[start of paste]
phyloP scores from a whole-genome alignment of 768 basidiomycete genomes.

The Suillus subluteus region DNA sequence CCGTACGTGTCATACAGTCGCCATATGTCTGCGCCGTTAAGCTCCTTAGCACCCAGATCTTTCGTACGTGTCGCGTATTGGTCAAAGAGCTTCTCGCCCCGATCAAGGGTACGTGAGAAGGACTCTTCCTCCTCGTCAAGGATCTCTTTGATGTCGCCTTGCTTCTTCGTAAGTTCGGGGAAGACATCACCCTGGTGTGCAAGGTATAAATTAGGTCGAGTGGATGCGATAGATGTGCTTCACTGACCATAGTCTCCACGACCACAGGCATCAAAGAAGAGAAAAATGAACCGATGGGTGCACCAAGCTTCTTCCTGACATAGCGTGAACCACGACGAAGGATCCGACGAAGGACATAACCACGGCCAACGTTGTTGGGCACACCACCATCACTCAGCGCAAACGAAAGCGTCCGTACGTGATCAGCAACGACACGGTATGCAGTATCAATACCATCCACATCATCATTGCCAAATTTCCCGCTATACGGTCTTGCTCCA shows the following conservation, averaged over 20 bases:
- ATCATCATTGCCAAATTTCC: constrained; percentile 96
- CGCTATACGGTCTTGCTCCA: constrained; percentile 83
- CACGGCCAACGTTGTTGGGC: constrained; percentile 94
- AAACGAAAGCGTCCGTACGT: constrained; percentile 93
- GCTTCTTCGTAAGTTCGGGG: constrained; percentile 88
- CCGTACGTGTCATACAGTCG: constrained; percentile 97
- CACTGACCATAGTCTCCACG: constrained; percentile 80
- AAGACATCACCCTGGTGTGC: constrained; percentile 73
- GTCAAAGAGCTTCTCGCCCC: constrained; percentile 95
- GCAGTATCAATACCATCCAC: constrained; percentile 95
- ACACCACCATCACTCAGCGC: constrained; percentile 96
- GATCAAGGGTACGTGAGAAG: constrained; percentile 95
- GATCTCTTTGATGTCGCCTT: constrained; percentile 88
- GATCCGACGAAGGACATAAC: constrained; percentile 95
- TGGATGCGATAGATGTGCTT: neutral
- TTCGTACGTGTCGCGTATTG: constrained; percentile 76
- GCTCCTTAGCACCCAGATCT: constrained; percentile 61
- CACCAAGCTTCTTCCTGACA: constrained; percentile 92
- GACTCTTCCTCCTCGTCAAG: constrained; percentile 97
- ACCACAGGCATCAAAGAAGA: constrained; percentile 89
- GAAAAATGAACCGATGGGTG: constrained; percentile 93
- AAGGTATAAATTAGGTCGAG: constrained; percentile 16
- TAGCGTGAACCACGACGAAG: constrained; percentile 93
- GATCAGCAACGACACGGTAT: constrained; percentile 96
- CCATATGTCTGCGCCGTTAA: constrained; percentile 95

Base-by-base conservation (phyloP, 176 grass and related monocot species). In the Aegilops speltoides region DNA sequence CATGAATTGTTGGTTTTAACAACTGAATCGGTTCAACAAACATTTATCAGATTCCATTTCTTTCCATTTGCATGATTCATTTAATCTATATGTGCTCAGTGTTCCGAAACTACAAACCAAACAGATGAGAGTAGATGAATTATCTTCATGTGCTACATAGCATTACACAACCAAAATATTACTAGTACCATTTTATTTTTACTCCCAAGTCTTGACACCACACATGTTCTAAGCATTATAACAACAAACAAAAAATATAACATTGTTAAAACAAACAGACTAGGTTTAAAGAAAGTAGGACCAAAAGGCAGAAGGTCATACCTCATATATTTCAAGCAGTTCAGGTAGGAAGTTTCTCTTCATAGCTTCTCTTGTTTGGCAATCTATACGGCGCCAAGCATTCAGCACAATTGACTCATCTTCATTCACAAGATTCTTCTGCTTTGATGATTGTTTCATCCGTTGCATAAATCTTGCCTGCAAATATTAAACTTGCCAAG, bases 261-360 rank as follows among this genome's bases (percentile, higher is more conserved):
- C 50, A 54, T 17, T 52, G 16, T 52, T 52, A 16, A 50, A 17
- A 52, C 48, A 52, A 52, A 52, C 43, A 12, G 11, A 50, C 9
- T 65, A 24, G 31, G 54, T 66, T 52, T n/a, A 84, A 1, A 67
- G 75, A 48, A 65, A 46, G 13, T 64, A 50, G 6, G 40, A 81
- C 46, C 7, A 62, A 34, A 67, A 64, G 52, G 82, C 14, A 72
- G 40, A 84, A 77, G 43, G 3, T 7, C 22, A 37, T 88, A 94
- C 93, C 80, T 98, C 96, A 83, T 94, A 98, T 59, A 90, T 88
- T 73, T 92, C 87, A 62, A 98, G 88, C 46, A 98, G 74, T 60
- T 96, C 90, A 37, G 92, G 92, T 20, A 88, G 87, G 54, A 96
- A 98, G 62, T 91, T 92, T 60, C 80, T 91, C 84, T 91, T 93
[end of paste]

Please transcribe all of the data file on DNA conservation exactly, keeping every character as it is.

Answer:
phyloP scores from a whole-genome alignment of 768 basidiomycete genomes.

The Suillus subluteus region DNA sequence CCGTACGTGTCATACAGTCGCCATATGTCTGCGCCGTTAAGCTCCTTAGCACCCAGATCTTTCGTACGTGTCGCGTATTGGTCAAAGAGCTTCTCGCCCCGATCAAGGGTACGTGAGAAGGACTCTTCCTCCTCGTCAAGGATCTCTTTGATGTCGCCTTGCTTCTTCGTAAGTTCGGGGAAGACATCACCCTGGTGTGCAAGGTATAAATTAGGTCGAGTGGATGCGATAGATGTGCTTCACTGACCATAGTCTCCACGACCACAGGCATCAAAGAAGAGAAAAATGAACCGATGGGTGCACCAAGCTTCTTCCTGACATAGCGTGAACCACGACGAAGGATCCGACGAAGGACATAACCACGGCCAACGTTGTTGGGCACACCACCATCACTCAGCGCAAACGAAAGCGTCCGTACGTGATCAGCAACGACACGGTATGCAGTATCAATACCATCCACATCATCATTGCCAAATTTCCCGCTATACGGTCTTGCTCCA shows the following conservation, averaged over 20 bases:
- ATCATCATTGCCAAATTTCC: constrained; percentile 96
- CGCTATACGGTCTTGCTCCA: constrained; percentile 83
- CACGGCCAACGTTGTTGGGC: constrained; percentile 94
- AAACGAAAGCGTCCGTACGT: constrained; percentile 93
- GCTTCTTCGTAAGTTCGGGG: constrained; percentile 88
- CCGTACGTGTCATACAGTCG: constrained; percentile 97
- CACTGACCATAGTCTCCACG: constrained; percentile 80
- AAGACATCACCCTGGTGTGC: constrained; percentile 73
- GTCAAAGAGCTTCTCGCCCC: constrained; percentile 95
- GCAGTATCAATACCATCCAC: constrained; percentile 95
- ACACCACCATCACTCAGCGC: constrained; percentile 96
- GATCAAGGGTACGTGAGAAG: constrained; percentile 95
- GATCTCTTTGATGTCGCCTT: constrained; percentile 88
- GATCCGACGAAGGACATAAC: constrained; percentile 95
- TGGATGCGATAGATGTGCTT: neutral
- TTCGTACGTGTCGCGTATTG: constrained; percentile 76
- GCTCCTTAGCACCCAGATCT: constrained; percentile 61
- CACCAAGCTTCTTCCTGACA: constrained; percentile 92
- GACTCTTCCTCCTCGTCAAG: constrained; percentile 97
- ACCACAGGCATCAAAGAAGA: constrained; percentile 89
- GAAAAATGAACCGATGGGTG: constrained; percentile 93
- AAGGTATAAATTAGGTCGAG: constrained; percentile 16
- TAGCGTGAACCACGACGAAG: constrained; percentile 93
- GATCAGCAACGACACGGTAT: constrained; percentile 96
- CCATATGTCTGCGCCGTTAA: constrained; percentile 95

Base-by-base conservation (phyloP, 176 grass and related monocot species). In the Aegilops speltoides region DNA sequence CATGAATTGTTGGTTTTAACAACTGAATCGGTTCAACAAACATTTATCAGATTCCATTTCTTTCCATTTGCATGATTCATTTAATCTATATGTGCTCAGTGTTCCGAAACTACAAACCAAACAGATGAGAGTAGATGAATTATCTTCATGTGCTACATAGCATTACACAACCAAAATATTACTAGTACCATTTTATTTTTACTCCCAAGTCTTGACACCACACATGTTCTAAGCATTATAACAACAAACAAAAAATATAACATTGTTAAAACAAACAGACTAGGTTTAAAGAAAGTAGGACCAAAAGGCAGAAGGTCATACCTCATATATTTCAAGCAGTTCAGGTAGGAAGTTTCTCTTCATAGCTTCTCTTGTTTGGCAATCTATACGGCGCCAAGCATTCAGCACAATTGACTCATCTTCATTCACAAGATTCTTCTGCTTTGATGATTGTTTCATCCGTTGCATAAATCTTGCCTGCAAATATTAAACTTGCCAAG, bases 261-360 rank as follows among this genome's bases (percentile, higher is more conserved):
- C 50, A 54, T 17, T 52, G 16, T 52, T 52, A 16, A 50, A 17
- A 52, C 48, A 52, A 52, A 52, C 43, A 12, G 11, A 50, C 9
- T 65, A 24, G 31, G 54, T 66, T 52, T n/a, A 84, A 1, A 67
- G 75, A 48, A 65, A 46, G 13, T 64, A 50, G 6, G 40, A 81
- C 46, C 7, A 62, A 34, A 67, A 64, G 52, G 82, C 14, A 72
- G 40, A 84, A 77, G 43, G 3, T 7, C 22, A 37, T 88, A 94
- C 93, C 80, T 98, C 96, A 83, T 94, A 98, T 59, A 90, T 88
- T 73, T 92, C 87, A 62, A 98, G 88, C 46, A 98, G 74, T 60
- T 96, C 90, A 37, G 92, G 92, T 20, A 88, G 87, G 54, A 96
- A 98, G 62, T 91, T 92, T 60, C 80, T 91, C 84, T 91, T 93